In this state, the processing advances to step A1 in the flowchart shown in FIG. 3. In step A1, timer 25 is set by a command sent from central controller 17 of FIG. 1 before the entry of the "PIN". In this case, the time data to be set into timer 25 is derived from system program ROM 15.
Thereafter, when the "PIN" is entered through a keyboard (not shown) provided on the card terminal, this "PIN" is transmitted from the I/O terminal of IC card 100 to input buffer 20 through input controller 21. Simultaneously with the start of the entry of the "PIN" at this time, timer 25 starts its counting as defined in step A2. Then, it advances to step A3.
From step A2, the above-described first and second processing time periods will commence.
In step A3, when it is confirmed by central controller 17 that the "PIN" has been entered, the "PIN" latched in input buffer 20 is supplied to comparator 26 and at the same time, a read command to read the "R-PIN" from secret data zone 243 in storage memory 24 is given to storage memory read/write controller 18. The "R-PIN" is read out of secret data zone 243 through controller 18 and given to comparator 26. Comparator 26 compares the entered "PIN" sent from the card terminal with the registered "R-PIN" read out of storage memory 24. The result of the comparison is sent to central controller 17. In this case, if the "PIN" coincides with the "R-PIN", the processing goes to step A4 where the content of the retry number "RTN" of secret data zone 243 in storage memory 24 is set to "0". Thereafter, in next step A5, a coincident command for the entered "PIN" is transferred to output buffer 22. Thereafter, the operation advances to step A6.
In step A6, a check is made whether or not the counted time of timer 25 exceeds a preset time. If the answer is NO, the state of step A6 is held. Thereafter, when the counted time of timer 25 has passed the preset time, it advances to step A7 where the counting operation of timer 25 is stopped. Then, in next step A8, the content of output buffer 22 is transferred to the card terminal. Subsequently, the transaction processes, such as money transaction and the like, are executed in the card terminal.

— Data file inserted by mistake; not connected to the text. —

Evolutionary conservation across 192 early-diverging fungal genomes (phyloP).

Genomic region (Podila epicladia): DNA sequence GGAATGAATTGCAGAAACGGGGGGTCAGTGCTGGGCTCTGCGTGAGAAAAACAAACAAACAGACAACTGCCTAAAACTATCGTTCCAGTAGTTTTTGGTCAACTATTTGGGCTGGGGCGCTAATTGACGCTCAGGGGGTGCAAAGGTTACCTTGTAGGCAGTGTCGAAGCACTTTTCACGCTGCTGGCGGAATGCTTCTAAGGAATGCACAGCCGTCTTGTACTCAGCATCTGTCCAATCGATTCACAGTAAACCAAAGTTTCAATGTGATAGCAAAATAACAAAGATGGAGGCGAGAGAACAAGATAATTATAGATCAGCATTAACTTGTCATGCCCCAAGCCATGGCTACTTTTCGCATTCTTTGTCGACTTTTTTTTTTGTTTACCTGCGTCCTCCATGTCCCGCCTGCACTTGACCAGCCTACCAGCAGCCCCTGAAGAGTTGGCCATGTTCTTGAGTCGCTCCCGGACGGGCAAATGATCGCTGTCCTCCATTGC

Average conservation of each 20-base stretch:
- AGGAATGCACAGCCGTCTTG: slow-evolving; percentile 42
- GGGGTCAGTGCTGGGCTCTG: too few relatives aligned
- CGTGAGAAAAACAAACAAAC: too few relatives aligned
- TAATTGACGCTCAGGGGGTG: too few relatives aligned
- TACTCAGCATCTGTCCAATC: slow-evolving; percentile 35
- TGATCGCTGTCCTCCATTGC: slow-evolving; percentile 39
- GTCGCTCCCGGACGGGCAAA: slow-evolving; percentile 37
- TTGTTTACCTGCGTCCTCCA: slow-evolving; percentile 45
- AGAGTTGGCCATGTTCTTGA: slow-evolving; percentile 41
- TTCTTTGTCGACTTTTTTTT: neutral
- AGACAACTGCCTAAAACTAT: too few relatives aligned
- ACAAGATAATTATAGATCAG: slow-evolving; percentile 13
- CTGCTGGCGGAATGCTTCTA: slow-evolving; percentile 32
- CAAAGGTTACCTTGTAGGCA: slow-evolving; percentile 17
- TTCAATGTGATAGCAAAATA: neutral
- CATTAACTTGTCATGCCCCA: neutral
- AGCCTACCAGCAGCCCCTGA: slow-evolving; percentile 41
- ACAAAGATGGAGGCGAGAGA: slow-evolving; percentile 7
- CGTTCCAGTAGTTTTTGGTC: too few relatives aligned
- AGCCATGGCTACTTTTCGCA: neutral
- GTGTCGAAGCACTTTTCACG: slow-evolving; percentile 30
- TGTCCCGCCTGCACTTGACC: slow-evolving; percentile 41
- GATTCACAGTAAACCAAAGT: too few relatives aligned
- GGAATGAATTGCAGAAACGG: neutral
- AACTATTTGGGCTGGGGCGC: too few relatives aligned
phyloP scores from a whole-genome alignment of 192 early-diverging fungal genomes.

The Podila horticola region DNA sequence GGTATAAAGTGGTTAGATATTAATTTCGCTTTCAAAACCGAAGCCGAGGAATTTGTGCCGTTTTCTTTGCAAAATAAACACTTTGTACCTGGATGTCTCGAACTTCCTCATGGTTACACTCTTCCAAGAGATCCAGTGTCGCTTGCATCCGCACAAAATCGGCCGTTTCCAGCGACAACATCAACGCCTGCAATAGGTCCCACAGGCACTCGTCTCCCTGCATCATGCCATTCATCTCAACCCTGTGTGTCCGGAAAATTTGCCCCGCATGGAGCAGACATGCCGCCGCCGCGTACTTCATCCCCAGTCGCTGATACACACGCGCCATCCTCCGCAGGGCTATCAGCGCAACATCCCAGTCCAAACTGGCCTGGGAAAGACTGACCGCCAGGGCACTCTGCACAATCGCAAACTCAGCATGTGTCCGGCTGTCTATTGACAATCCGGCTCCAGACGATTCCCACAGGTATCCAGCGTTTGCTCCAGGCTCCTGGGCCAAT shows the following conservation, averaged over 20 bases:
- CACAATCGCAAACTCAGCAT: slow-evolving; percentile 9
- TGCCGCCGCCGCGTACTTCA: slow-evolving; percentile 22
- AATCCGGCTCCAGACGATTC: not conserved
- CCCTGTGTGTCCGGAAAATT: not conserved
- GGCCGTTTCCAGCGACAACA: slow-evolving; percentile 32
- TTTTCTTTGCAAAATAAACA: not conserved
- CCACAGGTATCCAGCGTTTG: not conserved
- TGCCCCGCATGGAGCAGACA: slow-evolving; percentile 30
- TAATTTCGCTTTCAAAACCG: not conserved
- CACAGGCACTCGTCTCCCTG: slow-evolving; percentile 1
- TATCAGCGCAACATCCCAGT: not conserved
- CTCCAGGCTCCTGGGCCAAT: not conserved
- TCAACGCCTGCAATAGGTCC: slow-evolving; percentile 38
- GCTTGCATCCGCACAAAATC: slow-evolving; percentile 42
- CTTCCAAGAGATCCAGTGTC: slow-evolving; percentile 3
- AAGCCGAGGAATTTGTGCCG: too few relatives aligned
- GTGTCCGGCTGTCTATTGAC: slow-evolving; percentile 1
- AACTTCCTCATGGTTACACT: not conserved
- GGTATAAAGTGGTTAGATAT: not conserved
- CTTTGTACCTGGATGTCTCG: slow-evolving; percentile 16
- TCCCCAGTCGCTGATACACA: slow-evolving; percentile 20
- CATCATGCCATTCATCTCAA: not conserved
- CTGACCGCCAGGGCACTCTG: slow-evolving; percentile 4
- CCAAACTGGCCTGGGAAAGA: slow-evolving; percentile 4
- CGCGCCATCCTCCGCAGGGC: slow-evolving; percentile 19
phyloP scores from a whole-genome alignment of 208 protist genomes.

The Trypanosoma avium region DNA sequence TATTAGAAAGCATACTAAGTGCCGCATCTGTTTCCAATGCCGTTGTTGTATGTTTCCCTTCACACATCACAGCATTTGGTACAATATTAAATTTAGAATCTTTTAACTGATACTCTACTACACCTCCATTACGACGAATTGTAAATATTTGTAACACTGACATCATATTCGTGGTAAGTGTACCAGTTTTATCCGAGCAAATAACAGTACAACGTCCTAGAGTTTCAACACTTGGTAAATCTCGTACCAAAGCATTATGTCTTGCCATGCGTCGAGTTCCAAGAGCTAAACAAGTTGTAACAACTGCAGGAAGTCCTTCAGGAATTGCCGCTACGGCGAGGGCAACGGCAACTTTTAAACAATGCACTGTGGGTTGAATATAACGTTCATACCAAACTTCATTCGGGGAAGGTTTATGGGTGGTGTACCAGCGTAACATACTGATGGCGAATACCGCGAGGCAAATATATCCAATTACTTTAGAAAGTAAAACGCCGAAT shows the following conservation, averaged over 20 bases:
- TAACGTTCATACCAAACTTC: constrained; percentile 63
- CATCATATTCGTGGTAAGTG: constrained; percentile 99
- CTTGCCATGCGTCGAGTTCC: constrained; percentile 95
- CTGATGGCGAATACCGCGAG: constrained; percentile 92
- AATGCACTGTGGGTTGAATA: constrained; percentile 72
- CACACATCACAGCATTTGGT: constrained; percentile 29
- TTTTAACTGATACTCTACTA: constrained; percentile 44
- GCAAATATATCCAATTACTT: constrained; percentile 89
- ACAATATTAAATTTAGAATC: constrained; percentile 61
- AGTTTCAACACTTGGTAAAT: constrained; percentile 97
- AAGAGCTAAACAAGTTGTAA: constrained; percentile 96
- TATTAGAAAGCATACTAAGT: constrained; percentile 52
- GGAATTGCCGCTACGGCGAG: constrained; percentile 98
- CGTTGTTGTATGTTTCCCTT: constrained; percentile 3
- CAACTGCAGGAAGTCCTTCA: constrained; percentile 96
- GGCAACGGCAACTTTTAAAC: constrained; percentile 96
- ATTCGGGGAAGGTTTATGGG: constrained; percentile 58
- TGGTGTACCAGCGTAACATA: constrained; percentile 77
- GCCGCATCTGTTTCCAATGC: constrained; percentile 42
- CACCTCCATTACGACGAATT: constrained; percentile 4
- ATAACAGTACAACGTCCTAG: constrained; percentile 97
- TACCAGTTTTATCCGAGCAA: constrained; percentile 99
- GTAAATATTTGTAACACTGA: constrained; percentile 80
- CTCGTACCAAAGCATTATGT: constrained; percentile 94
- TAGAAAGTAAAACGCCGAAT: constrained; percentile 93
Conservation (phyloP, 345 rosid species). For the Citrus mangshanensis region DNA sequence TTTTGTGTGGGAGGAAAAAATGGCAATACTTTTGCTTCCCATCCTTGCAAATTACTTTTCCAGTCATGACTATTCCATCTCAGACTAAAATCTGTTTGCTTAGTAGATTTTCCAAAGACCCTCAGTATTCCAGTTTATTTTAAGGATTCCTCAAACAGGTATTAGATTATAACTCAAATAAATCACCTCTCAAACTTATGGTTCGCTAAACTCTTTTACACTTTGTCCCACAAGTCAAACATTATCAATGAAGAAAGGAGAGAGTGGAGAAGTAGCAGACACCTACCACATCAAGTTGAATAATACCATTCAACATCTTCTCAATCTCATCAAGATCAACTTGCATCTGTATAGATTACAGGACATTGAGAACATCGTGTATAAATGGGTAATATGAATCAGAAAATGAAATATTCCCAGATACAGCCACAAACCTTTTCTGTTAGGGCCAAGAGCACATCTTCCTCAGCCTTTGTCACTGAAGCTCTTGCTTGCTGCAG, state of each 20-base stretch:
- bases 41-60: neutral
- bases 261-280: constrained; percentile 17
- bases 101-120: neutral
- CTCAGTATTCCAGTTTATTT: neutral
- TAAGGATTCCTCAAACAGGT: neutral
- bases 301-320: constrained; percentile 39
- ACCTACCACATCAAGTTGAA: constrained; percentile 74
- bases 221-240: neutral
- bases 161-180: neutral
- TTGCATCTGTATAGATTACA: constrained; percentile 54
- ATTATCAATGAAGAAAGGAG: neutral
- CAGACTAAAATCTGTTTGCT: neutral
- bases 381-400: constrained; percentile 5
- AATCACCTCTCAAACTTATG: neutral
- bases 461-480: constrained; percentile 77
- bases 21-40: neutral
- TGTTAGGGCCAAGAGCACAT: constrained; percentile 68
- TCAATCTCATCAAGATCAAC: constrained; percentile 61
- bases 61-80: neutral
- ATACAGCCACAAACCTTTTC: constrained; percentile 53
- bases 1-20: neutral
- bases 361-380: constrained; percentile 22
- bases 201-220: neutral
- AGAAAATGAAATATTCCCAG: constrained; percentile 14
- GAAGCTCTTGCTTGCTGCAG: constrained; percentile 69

As previously described, the period of time between which the PIN is entered in step A2 and timer 25 is stopped at step A7 is defined as the first processing time period. The first processing time period is always constant and does not change with the use of the card over a period of time.
The second processing time period will now be described. The second processing time period also does not change during the life of the card.
If it is decided in step A3 that the input "PIN" does not coincide with the "R-PIN", the processing advances to step A9.
In step A9, the data retry number "RTN" in secret data zone 243 of storage memory 24 is counted up by only 1 and the new retry number is rewritten into secret data zone 243. In the next step A10, a check is made whether or not the new data retry number "RTN" has reached a predetermined number "n". If it is smaller than the predetermined number "n", the processing goes to step A11 and an incoincident command for the "PIN" is transferred to output buffer 22.
In the next step A6, a check is similarly made whether or not the counted time of timer 25 has elapsed the above-described preset time. If the answer is NO, the state of step A6 is similarly held. Thereafter, when the preset time of timer 25 has elapsed, the operation goes to step A7 to thereby stop the counting operation of timer 25.
The second processing time period is defined as including the time from which the PIN is entered in step A2, the incident command is transferred in step A11 and timer 25 is stopped in step A7.